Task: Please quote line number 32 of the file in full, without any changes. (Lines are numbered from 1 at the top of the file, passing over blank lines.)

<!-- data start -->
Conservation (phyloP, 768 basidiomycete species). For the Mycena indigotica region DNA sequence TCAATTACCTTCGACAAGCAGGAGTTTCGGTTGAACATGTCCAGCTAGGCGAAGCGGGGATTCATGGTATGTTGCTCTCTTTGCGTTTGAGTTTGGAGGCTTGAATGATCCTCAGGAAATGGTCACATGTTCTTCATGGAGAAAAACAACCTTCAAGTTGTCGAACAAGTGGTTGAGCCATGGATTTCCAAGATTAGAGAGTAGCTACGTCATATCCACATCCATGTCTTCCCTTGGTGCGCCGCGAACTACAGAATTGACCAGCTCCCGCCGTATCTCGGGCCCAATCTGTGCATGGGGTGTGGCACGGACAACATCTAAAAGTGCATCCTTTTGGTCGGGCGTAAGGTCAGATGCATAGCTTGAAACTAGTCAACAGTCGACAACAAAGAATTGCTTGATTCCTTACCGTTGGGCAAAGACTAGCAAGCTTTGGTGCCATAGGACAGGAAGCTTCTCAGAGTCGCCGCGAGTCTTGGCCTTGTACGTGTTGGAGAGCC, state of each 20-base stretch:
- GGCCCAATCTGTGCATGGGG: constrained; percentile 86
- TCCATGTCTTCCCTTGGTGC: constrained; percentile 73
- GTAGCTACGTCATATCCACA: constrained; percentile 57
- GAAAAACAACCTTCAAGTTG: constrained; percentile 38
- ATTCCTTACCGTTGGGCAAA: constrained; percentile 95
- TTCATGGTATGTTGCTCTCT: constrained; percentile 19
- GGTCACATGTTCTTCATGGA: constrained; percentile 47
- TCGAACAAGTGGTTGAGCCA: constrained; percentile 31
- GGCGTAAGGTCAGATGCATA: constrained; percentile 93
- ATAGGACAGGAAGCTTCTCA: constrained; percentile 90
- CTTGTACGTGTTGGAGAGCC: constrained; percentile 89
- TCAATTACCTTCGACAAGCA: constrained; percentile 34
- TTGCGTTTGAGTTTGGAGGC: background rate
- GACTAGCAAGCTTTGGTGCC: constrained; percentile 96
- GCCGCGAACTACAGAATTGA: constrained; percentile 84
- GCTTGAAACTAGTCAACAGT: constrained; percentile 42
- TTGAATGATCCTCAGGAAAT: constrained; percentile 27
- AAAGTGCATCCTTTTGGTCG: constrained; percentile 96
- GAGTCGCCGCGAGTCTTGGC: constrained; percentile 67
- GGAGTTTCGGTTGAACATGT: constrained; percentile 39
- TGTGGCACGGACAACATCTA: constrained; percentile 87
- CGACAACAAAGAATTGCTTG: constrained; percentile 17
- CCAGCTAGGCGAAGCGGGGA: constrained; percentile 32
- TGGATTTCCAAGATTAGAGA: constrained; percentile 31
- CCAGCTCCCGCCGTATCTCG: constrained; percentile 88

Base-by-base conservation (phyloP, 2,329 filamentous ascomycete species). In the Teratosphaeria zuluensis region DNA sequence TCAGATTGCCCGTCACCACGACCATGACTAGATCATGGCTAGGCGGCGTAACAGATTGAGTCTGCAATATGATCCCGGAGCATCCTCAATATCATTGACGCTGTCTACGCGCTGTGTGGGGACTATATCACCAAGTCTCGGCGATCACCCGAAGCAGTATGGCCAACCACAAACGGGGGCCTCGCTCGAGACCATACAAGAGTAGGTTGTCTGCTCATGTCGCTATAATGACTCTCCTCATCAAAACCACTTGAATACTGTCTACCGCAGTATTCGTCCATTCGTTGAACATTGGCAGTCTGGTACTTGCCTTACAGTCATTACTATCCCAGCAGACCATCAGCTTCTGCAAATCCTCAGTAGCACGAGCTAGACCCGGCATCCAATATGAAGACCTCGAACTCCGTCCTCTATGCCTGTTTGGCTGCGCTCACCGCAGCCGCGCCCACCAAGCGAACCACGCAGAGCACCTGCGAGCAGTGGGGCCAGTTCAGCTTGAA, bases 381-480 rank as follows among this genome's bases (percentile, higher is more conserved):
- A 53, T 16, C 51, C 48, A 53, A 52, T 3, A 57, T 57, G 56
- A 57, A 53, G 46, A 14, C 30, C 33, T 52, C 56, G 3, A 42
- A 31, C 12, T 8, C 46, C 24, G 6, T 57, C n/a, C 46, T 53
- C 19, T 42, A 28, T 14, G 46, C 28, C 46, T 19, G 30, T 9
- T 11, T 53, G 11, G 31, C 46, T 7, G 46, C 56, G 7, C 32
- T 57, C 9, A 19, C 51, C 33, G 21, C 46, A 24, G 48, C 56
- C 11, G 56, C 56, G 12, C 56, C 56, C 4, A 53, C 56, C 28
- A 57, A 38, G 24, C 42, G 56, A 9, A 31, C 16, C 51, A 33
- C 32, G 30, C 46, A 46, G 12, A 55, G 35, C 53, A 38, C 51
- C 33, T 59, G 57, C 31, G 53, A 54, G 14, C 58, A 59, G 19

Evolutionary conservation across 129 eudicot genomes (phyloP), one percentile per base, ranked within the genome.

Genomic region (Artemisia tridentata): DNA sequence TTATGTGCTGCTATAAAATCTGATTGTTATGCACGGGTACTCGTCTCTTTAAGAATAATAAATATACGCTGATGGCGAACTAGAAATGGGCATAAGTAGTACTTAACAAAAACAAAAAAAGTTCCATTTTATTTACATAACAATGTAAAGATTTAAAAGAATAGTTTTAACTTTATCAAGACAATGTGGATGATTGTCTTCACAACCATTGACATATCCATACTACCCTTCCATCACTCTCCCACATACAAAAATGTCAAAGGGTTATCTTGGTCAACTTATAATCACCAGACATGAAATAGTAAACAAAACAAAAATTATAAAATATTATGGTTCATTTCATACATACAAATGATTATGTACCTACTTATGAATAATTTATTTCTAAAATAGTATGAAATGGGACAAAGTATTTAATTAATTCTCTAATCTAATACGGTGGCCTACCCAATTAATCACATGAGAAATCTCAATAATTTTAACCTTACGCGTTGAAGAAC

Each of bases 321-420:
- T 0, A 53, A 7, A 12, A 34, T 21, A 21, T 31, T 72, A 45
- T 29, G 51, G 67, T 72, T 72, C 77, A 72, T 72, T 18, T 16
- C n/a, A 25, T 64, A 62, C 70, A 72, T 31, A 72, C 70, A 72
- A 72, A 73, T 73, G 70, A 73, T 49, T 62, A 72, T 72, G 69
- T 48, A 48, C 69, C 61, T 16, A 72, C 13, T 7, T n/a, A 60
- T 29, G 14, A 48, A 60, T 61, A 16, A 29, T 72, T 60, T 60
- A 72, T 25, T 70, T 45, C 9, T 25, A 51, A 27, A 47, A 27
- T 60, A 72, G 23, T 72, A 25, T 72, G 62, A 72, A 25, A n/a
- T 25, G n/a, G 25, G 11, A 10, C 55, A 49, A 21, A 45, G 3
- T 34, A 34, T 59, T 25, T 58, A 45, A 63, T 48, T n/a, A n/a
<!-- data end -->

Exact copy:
- T 11, T 53, G 11, G 31, C 46, T 7, G 46, C 56, G 7, C 32